Some witnesses questioned the president’s climate initiative, the Clean Power Plan, during a House Committee on Science, Space and Technology hearing on Wednesday.
Anne Smith, the senior vice president and environmental practice co-chair at NERA Economic Consulting, cautioned that on the CPP, the “EPA’s cost estimate is an underestimate.”
Smith said the CPP’s “net costs to the economy are substantial,” with higher electricity costs and reduced consumer spending.
Paul Knappenberger, the assistant director of the Center for the Study of Science at the Cato Institute, said “climate change is real” and that it is due to “human and natural factors.” What is disputed is “the degree to which we can separate those factors.”
Knappenberger added that the Clean Power Plan would result in a “global temperature savings by the end of the century of about two one-hundredths of a degree.”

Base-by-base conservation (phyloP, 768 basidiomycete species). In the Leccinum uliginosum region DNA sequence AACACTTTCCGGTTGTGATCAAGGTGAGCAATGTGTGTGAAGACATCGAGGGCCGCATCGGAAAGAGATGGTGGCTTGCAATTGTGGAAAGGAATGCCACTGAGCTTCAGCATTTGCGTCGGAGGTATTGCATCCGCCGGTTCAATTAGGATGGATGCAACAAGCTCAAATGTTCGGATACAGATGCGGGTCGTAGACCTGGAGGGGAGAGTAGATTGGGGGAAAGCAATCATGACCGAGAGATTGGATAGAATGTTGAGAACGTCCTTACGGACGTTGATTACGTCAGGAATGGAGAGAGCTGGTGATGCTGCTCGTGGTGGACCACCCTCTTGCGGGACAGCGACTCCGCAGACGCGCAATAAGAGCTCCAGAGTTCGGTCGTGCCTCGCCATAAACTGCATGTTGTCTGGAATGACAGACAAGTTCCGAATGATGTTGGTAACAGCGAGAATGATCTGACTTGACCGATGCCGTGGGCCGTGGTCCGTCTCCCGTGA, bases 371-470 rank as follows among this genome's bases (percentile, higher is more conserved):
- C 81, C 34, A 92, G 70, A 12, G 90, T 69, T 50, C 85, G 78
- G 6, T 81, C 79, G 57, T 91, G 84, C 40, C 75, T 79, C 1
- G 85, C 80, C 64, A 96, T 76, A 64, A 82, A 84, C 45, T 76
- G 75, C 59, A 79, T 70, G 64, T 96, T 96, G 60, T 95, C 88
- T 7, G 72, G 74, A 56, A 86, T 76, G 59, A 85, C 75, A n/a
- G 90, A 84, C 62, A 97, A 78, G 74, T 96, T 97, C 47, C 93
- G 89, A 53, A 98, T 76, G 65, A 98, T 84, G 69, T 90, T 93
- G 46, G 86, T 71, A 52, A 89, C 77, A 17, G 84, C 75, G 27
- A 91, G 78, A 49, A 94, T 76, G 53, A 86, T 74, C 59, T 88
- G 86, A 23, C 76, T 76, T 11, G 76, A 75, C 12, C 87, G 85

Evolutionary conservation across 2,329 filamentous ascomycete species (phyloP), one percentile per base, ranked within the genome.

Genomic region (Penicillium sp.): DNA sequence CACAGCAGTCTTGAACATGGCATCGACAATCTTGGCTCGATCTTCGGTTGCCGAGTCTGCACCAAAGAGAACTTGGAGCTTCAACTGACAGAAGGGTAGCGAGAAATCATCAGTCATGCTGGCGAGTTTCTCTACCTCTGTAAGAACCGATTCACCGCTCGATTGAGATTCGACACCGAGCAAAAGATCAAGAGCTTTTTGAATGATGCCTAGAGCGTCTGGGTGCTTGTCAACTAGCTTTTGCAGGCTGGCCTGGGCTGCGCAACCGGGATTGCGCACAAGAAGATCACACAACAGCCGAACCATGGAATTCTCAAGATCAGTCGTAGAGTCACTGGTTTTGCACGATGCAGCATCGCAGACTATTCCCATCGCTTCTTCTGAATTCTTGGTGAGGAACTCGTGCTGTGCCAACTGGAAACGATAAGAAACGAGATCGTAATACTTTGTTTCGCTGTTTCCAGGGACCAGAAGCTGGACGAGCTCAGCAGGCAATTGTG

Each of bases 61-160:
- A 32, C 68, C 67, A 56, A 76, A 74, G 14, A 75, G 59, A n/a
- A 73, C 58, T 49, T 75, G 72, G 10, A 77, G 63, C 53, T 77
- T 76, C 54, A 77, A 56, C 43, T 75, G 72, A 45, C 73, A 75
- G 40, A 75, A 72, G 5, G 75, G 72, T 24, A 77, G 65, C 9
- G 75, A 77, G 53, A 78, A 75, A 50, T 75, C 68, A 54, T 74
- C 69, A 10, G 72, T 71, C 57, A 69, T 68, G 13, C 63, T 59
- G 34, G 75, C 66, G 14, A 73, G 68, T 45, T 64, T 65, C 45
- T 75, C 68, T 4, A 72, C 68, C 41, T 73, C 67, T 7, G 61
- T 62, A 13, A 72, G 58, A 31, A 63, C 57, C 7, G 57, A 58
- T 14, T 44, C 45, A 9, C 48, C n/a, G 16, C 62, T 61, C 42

“This is neither meaningful nor scientifically detectable.”
Other witnesses were supportive of an international agreement.
Katie Dykes, the deputy commissioner of the Connecticut Department of Energy and Environmental Protection and the chair of the Regional Greenhouse Gas Initiative, Inc., defended the president’s initiative, comparing it to a climate agreement among states that she argued has created jobs and reduced carbon emissions.
“The Administration’s Empty Promises for the International Climate Treaty” hearing was held to examine the Obama administration’s climate agenda before the president participates in upcoming global climate talks.
President Barack Obama and other world leaders will meet at the United Nations Climate Change Conference, also referred to as COP 21, in Paris to negotiate a global climate change agreement. The conference takes place from Nov. 30 to Dec. 11.
The president announced his Clean Power Plan earlier this year, which he has said he hopes will lead the way to a global climate agreement.
“In December, with America leading the way, we have a chance to put in place one of the most ambitious international climate agreements in human history,” Obama said during a speech in August announcing the Clean Power Plan.
More recently, Obama reiterated his remarks.
“My definition of leadership would be leading on climate change, an international accord that potentially we’ll get in Paris,” the president said during an interview with “60 Minutes” in October.